The YALSA Update: Free Stuff (and Midwinter News, Too)!

YALSA Is Giving It All Away. Well, maybe not everything. But YALSA is giving out cash, materials and more to its members this winter—all you have to do enter a couple contests.

  • Cash! Got a great idea for Teen Tech Week? We’ll give you $450 in cold, hard cash (thanks to 2008 Teen Tech Week Corporate Sponsor Dungeons & Dragons)plus $50 worth of Teen Tech Week products (courtesy Teen Tech Week Promotional Partner ALA Graphics) to put on your program or offer special resources and services @ your library. Just download the info on the Teen Tech Week Mini Grants from our Teen Tech Week Contests page.
  • Books and a Prize Pack from Simon & Schuster! Not a YALSA member? (You know who you are.) Here’s a good incentive to join up: if you join through our Teen Read Week website, you could win free books or a prize pack from Friend of Teen Read Week Simon & Schuster. Check out the Teen Read Week website to learn more.

Midwinter Update!

While advanced registration has ended, YALSA still has slots open for its Pre-Midwinter Institute (Taking Teen Services to the Next Level) and its third annual Gaming Extravaganza! Find details at the YALSA Midwinter Page. (Already registered? Add these ticketed events at this secure ordering page.)

YALSA is hosting a booth on the Exhibits floor at ALA Midwinter Meeting! Stop by Booth #435 anytime exhibits are open to learn more about Teen Tech Week, and you can enter to win a goodie basket of Teen Tech Week products from ALA Graphics. In addition, Dungeons & Dragons will be meeting and greeting interested librarians from 1-2 p.m. on Saturday, January 12. Make sure to check out a demo of their new Gleemax community for gamers and enjoy some snacks.

Check back to the YALSA Blog every Thursday for a rundown of news and updates from the YALSA Office. Send your questions and comments to Stevie Kuenn, YALSA Communications Specialist, at

Sandpiper Challenge resolved!

What started out as a teen girl refusing to return a school library copy of Ellen Wittlinger’s Sandpiper has been resolved through a mixed reaction school board meeting. Check out the link for a more detailed account. While I am encouraged that the school board decided to keep the book on the shelf–for the 1st amendment rights of the students, I worry about the effects this challenge will have on future purchases and policies at the school system.

Censorship against teen materials is becoming more of an everyday occurrence that teen librarians really need to prepare themselves for. Whether it is impromptu conversations with parents about why there are adult titles in your teen collection, or a formal challenge against a title due to content, please take the time to learn your policies and be able to discuss them intellectually.

I hope that none of us have to go through a public challenge like Sandpiper, but if you do contact YALSA and ALA’s Office of Intellectual Freedom. They can really help!

Kristin Fletcher-Spear
Chair of YALSA’s Intellectual Freedom Committee

Scholarship Towards your MLS

About the Scholarship:
YALSA, through an ALA Ahead to 2010 grant, will be funding one ALA Spectrum Scholar for the 2008 year who is interested in pursuing a career in young adult librarianship or secondary school librarianship. Spectrum Scholars receive a $5,000 scholarship towards the completion of a master’s degree in library science. The deadline to apply is March 1, 2008.

Spectrum’s major drive is to recruit applicants and award scholarships to American Indian/Alaska Native, Asian, Black/African American, Hispanic/Latino or Native Hawaiian/Other Pacific Islander students. Spectrum/YALSA will provide a one-year $5,000 scholarship and over $1,500 in professional development opportunities to one eligible student planning to attend an ALA-accredited graduate program in library and information studies or an ALA-recognized NCATE School Library Media program for the purpose of securing a job in a public or school library that serves teens.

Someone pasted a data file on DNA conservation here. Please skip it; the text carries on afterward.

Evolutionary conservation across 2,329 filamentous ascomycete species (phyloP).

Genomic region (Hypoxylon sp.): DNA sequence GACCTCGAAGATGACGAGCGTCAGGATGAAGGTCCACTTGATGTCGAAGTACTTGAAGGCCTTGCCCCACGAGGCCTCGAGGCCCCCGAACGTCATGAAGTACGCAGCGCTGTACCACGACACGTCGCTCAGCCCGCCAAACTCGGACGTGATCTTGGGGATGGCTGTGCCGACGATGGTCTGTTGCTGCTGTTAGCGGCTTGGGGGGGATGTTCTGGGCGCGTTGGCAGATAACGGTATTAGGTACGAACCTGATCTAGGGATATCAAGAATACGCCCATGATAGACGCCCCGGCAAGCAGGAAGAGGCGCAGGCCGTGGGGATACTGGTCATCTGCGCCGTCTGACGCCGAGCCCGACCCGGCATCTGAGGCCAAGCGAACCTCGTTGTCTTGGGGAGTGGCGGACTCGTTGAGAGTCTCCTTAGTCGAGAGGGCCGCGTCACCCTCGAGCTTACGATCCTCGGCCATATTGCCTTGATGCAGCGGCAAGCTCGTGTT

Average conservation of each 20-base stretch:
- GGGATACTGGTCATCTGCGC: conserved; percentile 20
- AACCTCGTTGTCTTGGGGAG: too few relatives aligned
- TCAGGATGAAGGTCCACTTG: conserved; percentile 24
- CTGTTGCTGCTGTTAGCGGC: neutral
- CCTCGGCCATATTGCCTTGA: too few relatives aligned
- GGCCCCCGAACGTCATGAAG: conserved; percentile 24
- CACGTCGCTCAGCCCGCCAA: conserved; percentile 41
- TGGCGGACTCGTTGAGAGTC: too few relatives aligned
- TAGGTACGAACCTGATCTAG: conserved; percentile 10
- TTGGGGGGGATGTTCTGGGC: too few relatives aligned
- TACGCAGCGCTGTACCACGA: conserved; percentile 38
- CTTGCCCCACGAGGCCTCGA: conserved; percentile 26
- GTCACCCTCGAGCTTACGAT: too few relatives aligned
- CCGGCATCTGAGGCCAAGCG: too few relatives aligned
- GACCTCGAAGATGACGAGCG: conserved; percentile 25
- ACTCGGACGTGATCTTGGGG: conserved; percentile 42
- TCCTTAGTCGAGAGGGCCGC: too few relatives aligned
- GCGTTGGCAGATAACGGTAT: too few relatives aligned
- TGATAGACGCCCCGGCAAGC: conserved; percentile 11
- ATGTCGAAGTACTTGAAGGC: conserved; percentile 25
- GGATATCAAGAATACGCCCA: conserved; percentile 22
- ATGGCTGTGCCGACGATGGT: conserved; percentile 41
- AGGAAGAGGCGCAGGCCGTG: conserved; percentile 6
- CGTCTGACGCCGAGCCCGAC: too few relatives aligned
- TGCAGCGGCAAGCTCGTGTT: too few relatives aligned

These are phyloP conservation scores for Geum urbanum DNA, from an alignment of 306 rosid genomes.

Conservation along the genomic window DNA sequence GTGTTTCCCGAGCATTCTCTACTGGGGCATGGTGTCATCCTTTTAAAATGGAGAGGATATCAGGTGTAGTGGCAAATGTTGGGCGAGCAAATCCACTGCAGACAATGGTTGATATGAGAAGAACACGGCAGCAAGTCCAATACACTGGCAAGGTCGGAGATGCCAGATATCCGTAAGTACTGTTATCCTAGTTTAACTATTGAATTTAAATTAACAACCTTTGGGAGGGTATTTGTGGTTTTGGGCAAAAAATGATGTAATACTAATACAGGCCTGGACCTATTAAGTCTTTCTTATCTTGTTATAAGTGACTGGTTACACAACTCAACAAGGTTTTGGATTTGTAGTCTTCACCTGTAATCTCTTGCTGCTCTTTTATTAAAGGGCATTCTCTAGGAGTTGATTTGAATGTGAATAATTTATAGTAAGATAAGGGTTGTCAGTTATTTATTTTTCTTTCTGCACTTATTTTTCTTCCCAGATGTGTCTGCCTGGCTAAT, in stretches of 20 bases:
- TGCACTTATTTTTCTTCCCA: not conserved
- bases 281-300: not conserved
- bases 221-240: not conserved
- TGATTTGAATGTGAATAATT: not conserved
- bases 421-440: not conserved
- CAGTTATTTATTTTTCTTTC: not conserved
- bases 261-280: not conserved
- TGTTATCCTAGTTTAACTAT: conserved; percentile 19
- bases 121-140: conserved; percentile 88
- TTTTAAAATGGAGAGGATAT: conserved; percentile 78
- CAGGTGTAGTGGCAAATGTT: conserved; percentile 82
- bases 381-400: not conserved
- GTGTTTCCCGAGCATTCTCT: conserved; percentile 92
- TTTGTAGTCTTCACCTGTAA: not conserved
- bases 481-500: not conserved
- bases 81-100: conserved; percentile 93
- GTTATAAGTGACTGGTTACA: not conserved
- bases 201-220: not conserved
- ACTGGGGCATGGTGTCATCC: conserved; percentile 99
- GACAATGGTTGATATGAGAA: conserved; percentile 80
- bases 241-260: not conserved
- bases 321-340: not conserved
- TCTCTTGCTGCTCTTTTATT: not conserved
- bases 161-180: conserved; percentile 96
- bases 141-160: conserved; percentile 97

To be eligible for a Spectrum Scholarship:
•Applicant must be a citizen or permanent resident of the U.S. or Canada.
•Applicant must be American Indian/Alaska Native, Asian, Black/African American, Hispanic/Latino or Native Hawaiian/Other Pacific Islander.
•Applicant must attend an ALA-accredited graduate program in library and information studies or an ALA-recognized NCATE School Library Media program.
•Applicant shall have completed no more than a third of the credit requirements toward her/his MLIS or school library media degree at the time of award, June 1st.
•Applicant must be enrolled in an accredited program and begin school no later than September 1st or the Fall Semester immediately following the award.

•Applicants may have full or part time status.

The deadline to apply is March 1, 2008. Apply today via the online form.

For Additional Information:
To learn more about the Spectrum Scholar program, please visit the Spectrum web site.
Please direct questions to Gwendolyn Prellwitz, Program Officer, ALA Office for Diversity & Spectrum, by emailing or calling 1-800-545-2433 ext. 5048.

Podcast #29 – Blogging About Teens & Teen Services

This is the first podcast from the 2008 Teen Tech Week committee. The podcast includes two informative interviews with library workers who run successful blogs. Youth services librarian Crystal Niedzwiadek interviews Stephanie Iser about her Alternative Teen Services Blog and gaming expert Eli Neiburger about AADL’s Gaming Blog. These library workers will inform and inspire you to dive in and try your hand at blogging with your teens!


Topics that are covered:

The YALSA Update: Midwinter & Mini Grants!

Five Weeks ’til Philly!
Midwinter is a mere five weeks away! YALSA has big plans for Midwinter, and you should make sure not to miss out on them.

YALSA in the Exhibits! YALSA will host a booth in the exhibits area. Stop by to pick up cool Teen Tech Week swag, learn more about Teen Tech Week resources, and win a gift basket of TTW products from ALA Graphics and YALSA. We’ll be in Booth #435!

And as you make your schedule, remember to save time for the following YALSA events: